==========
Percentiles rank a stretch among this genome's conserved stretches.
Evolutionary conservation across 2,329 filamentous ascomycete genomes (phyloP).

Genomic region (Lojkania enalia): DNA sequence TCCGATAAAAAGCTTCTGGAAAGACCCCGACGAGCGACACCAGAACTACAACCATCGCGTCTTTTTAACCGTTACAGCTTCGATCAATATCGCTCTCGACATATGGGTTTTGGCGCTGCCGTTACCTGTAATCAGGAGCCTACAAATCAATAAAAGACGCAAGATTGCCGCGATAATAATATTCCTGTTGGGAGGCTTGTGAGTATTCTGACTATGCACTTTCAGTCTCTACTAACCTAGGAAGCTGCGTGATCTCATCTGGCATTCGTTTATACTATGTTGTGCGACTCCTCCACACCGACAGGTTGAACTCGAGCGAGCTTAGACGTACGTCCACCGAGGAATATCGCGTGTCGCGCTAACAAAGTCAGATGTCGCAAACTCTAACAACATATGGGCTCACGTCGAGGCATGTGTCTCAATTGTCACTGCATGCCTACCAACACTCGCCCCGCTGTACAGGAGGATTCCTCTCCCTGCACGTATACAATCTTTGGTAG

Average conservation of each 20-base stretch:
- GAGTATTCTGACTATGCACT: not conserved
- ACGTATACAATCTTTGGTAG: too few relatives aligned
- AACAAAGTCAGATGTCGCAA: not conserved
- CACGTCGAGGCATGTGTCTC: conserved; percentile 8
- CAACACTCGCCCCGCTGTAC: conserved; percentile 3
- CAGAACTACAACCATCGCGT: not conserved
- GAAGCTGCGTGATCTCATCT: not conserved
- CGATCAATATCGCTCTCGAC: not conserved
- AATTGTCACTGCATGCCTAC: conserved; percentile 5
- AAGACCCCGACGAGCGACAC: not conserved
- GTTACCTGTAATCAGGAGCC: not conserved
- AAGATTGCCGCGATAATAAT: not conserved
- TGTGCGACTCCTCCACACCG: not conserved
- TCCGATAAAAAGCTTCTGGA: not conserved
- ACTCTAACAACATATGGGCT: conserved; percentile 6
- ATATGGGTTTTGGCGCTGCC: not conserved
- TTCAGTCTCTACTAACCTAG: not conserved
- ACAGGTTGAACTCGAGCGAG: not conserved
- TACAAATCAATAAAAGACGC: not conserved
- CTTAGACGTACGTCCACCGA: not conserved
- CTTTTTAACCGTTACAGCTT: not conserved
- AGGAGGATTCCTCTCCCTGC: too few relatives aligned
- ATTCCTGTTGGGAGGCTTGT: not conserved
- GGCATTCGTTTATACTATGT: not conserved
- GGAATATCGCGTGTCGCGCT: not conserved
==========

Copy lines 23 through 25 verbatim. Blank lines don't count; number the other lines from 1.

- TACAAATCAATAAAAGACGC: not conserved
- CTTAGACGTACGTCCACCGA: not conserved
- CTTTTTAACCGTTACAGCTT: not conserved